Today, #BlueMonday, began with the BBC breaking the much-anticipated news: Carillion, the UK's second-biggest construction company, is to go into liquidation threatening thousands of jobs and leaving potential carnage in its supply chain in its wake. This is a fast-moving story with more questions than answers at this stage. It also brings up, once again, the role of effective regulation, including that of audit firms.
I never know what the point of a lot of business surveys is at a time of considerable political and economic uncertainty. Are they reliable ? What do they reveal, if anything? Is there a danger those who do not have a clue will follow the dominant herd sentiment ? The UK's Confederation of British Industry (CBI) certainly comes up with a plethora of them, and the latest one, just out, is....interesting, not least because of the way in which it interprets its findings.
There's no fairness in extreme disparities in pay within a society, and its culture is inevitably reflected in the productivity of its workforce. Today, on the first Thursday of the year, the average FTSE 100 CEO will already have been paid what it will take the typical UK worker all year to earn, calculations from the independent think-tank the High Pay Centre and CIPD, the professional body for HR and people development reveal.
Muck Rack makes it simple to find people, tweets, or articles that mention any name, keyword, company, hashtag etc. We've compiled this guide to help you make the most of your search.
Selecting a term
Start searching tweets, articles from media outlets, articles mentioned in tweets, journalists'
names, titles and bios with some suggested searches:
Companies or Topics (e.g. iPhone, Microsoft)
Phrases (e.g. "cloud computing") — use quotes to keep the terms together
Twitter handles (e.g. @username) — returns those who have mentioned or replied to
Names (e.g. "David Pogue")
Hashtags (e.g. #sxsw, #london2012)
Bio details (e.g. vegan, Olympics, father)
Muck Rack's Advanced Search allows for many boolean operators.
Find results that mention multiple specified terms, use AND or
+. For example, ensure each result contains both Elon Musk and Mark Zuckerberg by
searching Musk AND Zuckerberg or Musk + Zuckerberg.
Use the operators OR or , to broaden your search when you'd like either of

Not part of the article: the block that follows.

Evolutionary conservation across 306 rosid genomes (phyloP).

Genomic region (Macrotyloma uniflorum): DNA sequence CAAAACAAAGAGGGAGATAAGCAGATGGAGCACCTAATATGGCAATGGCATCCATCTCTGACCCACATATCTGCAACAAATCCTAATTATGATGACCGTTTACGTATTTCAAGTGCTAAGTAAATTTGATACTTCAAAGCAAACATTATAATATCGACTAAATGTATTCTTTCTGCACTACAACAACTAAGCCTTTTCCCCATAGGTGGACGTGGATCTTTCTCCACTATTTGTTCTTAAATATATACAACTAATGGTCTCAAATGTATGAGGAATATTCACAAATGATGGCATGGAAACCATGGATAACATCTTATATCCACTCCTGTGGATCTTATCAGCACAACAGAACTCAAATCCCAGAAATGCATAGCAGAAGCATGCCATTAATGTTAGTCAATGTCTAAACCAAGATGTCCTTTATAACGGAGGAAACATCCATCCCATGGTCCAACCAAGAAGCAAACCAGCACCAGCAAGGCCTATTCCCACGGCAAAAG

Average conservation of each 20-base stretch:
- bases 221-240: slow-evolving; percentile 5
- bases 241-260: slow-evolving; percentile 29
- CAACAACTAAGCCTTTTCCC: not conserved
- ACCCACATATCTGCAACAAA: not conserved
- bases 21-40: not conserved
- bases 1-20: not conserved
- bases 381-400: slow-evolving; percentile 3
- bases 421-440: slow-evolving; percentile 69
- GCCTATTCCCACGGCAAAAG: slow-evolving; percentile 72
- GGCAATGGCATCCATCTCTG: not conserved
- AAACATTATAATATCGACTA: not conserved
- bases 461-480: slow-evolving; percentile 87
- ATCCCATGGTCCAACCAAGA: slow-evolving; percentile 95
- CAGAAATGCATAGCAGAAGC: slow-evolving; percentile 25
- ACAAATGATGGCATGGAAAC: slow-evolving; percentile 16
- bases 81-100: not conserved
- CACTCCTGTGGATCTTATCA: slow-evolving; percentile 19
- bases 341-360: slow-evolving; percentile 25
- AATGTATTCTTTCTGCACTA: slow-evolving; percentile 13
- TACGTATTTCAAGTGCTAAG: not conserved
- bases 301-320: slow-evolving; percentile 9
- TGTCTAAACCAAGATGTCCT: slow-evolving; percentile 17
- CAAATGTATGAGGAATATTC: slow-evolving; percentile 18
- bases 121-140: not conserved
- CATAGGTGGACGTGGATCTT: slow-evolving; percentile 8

multiple terms to appear in results. (This is the default behavior of our search when no operators
are used). For example, results will contain either cake or cookie by searching cake OR cookie or cake,cookie
Use NOT or - to subtract results from your search. For
example, searching Disney will yield results about the Walt Disney Company as well as Walt Disney
World Resort. To exclude mentions of Disney World, search for Disney -World or Disney
When using one of these operators with a phrase, enclose it in quotation marks. For example, you can
find results about smartphones excluding Apple's iPhone 4S by searching smartphone -"iPhone
Exact case matching or punctuation
If you're searching for a brand name or keyword that relies on specific punctuation marks or capitalization, you can
find results that match your exact query by adding matchcase: before the keyword you're searching for, like matchcase:E*TRADE .
Use parentheses to separate multiple
boolean phrases. For example, to find journalists talking about having fun in Disney World or
Disneyland, search for ("disney world" OR disneyland) AND fun.
An asterisk can be used to search for any variation of a root word truncated by the asterisk. For example, searching for admin* will return results for administrator, administration, administer, administered, etc.
A near operator is an AND operator where you can control the distance between the words. You can vary the distance the near operation uses by adding a forward slash and number (between 0-99) such as strawberries NEAR/10 "whipped cream", which means the strawberries must exist within 10 words of "whipped cream".